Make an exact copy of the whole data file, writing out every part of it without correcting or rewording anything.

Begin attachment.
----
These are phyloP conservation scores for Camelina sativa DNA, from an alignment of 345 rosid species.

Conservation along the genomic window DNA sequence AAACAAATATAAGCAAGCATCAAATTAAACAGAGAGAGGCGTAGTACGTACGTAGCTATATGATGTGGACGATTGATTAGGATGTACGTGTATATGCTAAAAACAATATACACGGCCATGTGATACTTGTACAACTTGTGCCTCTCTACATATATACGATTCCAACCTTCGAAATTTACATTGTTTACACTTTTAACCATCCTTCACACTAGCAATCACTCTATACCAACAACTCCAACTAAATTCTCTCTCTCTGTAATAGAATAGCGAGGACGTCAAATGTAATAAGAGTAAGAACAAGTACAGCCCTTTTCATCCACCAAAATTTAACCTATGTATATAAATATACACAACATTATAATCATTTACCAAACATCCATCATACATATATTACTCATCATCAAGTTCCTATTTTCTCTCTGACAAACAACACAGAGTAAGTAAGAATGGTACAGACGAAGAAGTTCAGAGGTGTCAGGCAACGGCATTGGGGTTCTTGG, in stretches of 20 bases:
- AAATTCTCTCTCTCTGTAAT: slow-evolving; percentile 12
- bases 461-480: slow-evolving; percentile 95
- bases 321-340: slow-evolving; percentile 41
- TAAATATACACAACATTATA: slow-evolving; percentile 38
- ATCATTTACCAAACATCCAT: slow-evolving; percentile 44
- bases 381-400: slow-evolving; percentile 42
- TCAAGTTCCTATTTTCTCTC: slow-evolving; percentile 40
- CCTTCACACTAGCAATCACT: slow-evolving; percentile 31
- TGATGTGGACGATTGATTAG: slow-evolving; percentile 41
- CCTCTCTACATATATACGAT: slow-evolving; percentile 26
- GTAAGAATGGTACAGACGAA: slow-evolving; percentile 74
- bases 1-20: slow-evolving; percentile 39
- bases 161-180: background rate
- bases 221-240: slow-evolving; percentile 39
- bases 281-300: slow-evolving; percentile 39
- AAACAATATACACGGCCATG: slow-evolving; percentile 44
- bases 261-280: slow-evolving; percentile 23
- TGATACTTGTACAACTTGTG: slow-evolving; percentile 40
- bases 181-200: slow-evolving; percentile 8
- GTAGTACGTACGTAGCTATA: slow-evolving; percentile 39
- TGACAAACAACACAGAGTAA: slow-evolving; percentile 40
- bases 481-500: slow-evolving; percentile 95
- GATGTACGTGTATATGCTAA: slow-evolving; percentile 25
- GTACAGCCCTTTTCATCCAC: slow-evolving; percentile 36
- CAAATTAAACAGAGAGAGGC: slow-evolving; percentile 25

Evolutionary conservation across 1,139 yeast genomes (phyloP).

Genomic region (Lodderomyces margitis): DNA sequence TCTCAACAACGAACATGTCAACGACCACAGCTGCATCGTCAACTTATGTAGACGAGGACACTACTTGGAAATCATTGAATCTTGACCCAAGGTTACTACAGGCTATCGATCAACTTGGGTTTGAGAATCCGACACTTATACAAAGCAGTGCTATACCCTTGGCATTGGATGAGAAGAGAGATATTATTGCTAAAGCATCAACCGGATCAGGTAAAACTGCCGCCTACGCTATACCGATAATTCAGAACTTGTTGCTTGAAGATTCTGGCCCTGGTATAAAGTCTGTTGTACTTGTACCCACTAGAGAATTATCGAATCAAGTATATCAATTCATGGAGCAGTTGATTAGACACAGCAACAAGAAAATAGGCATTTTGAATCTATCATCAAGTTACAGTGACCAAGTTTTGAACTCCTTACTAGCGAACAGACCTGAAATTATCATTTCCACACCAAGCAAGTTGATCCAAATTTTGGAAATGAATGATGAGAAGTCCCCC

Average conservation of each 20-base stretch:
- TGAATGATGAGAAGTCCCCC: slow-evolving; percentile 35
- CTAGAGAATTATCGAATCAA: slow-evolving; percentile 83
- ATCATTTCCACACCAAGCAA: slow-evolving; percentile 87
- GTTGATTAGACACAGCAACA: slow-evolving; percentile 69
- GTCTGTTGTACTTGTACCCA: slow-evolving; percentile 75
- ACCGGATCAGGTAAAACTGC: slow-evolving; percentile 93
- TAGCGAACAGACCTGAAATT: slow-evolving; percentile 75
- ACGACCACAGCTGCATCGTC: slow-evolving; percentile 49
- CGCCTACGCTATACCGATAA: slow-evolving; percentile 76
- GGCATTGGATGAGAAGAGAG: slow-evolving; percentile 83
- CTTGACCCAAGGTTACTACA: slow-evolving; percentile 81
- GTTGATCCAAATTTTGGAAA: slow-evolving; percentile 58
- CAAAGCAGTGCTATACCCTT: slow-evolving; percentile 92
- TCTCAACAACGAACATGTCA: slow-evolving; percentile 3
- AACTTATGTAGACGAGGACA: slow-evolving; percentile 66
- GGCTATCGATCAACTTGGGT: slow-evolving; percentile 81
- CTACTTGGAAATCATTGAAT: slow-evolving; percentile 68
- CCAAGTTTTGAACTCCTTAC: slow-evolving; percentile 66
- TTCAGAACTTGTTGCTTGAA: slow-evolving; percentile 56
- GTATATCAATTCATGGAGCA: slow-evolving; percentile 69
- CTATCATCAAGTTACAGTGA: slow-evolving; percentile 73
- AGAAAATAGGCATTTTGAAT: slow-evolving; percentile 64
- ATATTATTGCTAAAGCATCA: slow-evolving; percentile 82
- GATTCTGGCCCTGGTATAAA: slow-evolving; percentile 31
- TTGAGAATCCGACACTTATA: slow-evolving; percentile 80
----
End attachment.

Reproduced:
These are phyloP conservation scores for Camelina sativa DNA, from an alignment of 345 rosid species.

Conservation along the genomic window DNA sequence AAACAAATATAAGCAAGCATCAAATTAAACAGAGAGAGGCGTAGTACGTACGTAGCTATATGATGTGGACGATTGATTAGGATGTACGTGTATATGCTAAAAACAATATACACGGCCATGTGATACTTGTACAACTTGTGCCTCTCTACATATATACGATTCCAACCTTCGAAATTTACATTGTTTACACTTTTAACCATCCTTCACACTAGCAATCACTCTATACCAACAACTCCAACTAAATTCTCTCTCTCTGTAATAGAATAGCGAGGACGTCAAATGTAATAAGAGTAAGAACAAGTACAGCCCTTTTCATCCACCAAAATTTAACCTATGTATATAAATATACACAACATTATAATCATTTACCAAACATCCATCATACATATATTACTCATCATCAAGTTCCTATTTTCTCTCTGACAAACAACACAGAGTAAGTAAGAATGGTACAGACGAAGAAGTTCAGAGGTGTCAGGCAACGGCATTGGGGTTCTTGG, in stretches of 20 bases:
- AAATTCTCTCTCTCTGTAAT: slow-evolving; percentile 12
- bases 461-480: slow-evolving; percentile 95
- bases 321-340: slow-evolving; percentile 41
- TAAATATACACAACATTATA: slow-evolving; percentile 38
- ATCATTTACCAAACATCCAT: slow-evolving; percentile 44
- bases 381-400: slow-evolving; percentile 42
- TCAAGTTCCTATTTTCTCTC: slow-evolving; percentile 40
- CCTTCACACTAGCAATCACT: slow-evolving; percentile 31
- TGATGTGGACGATTGATTAG: slow-evolving; percentile 41
- CCTCTCTACATATATACGAT: slow-evolving; percentile 26
- GTAAGAATGGTACAGACGAA: slow-evolving; percentile 74
- bases 1-20: slow-evolving; percentile 39
- bases 161-180: background rate
- bases 221-240: slow-evolving; percentile 39
- bases 281-300: slow-evolving; percentile 39
- AAACAATATACACGGCCATG: slow-evolving; percentile 44
- bases 261-280: slow-evolving; percentile 23
- TGATACTTGTACAACTTGTG: slow-evolving; percentile 40
- bases 181-200: slow-evolving; percentile 8
- GTAGTACGTACGTAGCTATA: slow-evolving; percentile 39
- TGACAAACAACACAGAGTAA: slow-evolving; percentile 40
- bases 481-500: slow-evolving; percentile 95
- GATGTACGTGTATATGCTAA: slow-evolving; percentile 25
- GTACAGCCCTTTTCATCCAC: slow-evolving; percentile 36
- CAAATTAAACAGAGAGAGGC: slow-evolving; percentile 25

Evolutionary conservation across 1,139 yeast genomes (phyloP).

Genomic region (Lodderomyces margitis): DNA sequence TCTCAACAACGAACATGTCAACGACCACAGCTGCATCGTCAACTTATGTAGACGAGGACACTACTTGGAAATCATTGAATCTTGACCCAAGGTTACTACAGGCTATCGATCAACTTGGGTTTGAGAATCCGACACTTATACAAAGCAGTGCTATACCCTTGGCATTGGATGAGAAGAGAGATATTATTGCTAAAGCATCAACCGGATCAGGTAAAACTGCCGCCTACGCTATACCGATAATTCAGAACTTGTTGCTTGAAGATTCTGGCCCTGGTATAAAGTCTGTTGTACTTGTACCCACTAGAGAATTATCGAATCAAGTATATCAATTCATGGAGCAGTTGATTAGACACAGCAACAAGAAAATAGGCATTTTGAATCTATCATCAAGTTACAGTGACCAAGTTTTGAACTCCTTACTAGCGAACAGACCTGAAATTATCATTTCCACACCAAGCAAGTTGATCCAAATTTTGGAAATGAATGATGAGAAGTCCCCC

Average conservation of each 20-base stretch:
- TGAATGATGAGAAGTCCCCC: slow-evolving; percentile 35
- CTAGAGAATTATCGAATCAA: slow-evolving; percentile 83
- ATCATTTCCACACCAAGCAA: slow-evolving; percentile 87
- GTTGATTAGACACAGCAACA: slow-evolving; percentile 69
- GTCTGTTGTACTTGTACCCA: slow-evolving; percentile 75
- ACCGGATCAGGTAAAACTGC: slow-evolving; percentile 93
- TAGCGAACAGACCTGAAATT: slow-evolving; percentile 75
- ACGACCACAGCTGCATCGTC: slow-evolving; percentile 49
- CGCCTACGCTATACCGATAA: slow-evolving; percentile 76
- GGCATTGGATGAGAAGAGAG: slow-evolving; percentile 83
- CTTGACCCAAGGTTACTACA: slow-evolving; percentile 81
- GTTGATCCAAATTTTGGAAA: slow-evolving; percentile 58
- CAAAGCAGTGCTATACCCTT: slow-evolving; percentile 92
- TCTCAACAACGAACATGTCA: slow-evolving; percentile 3
- AACTTATGTAGACGAGGACA: slow-evolving; percentile 66
- GGCTATCGATCAACTTGGGT: slow-evolving; percentile 81
- CTACTTGGAAATCATTGAAT: slow-evolving; percentile 68
- CCAAGTTTTGAACTCCTTAC: slow-evolving; percentile 66
- TTCAGAACTTGTTGCTTGAA: slow-evolving; percentile 56
- GTATATCAATTCATGGAGCA: slow-evolving; percentile 69
- CTATCATCAAGTTACAGTGA: slow-evolving; percentile 73
- AGAAAATAGGCATTTTGAAT: slow-evolving; percentile 64
- ATATTATTGCTAAAGCATCA: slow-evolving; percentile 82
- GATTCTGGCCCTGGTATAAA: slow-evolving; percentile 31
- TTGAGAATCCGACACTTATA: slow-evolving; percentile 80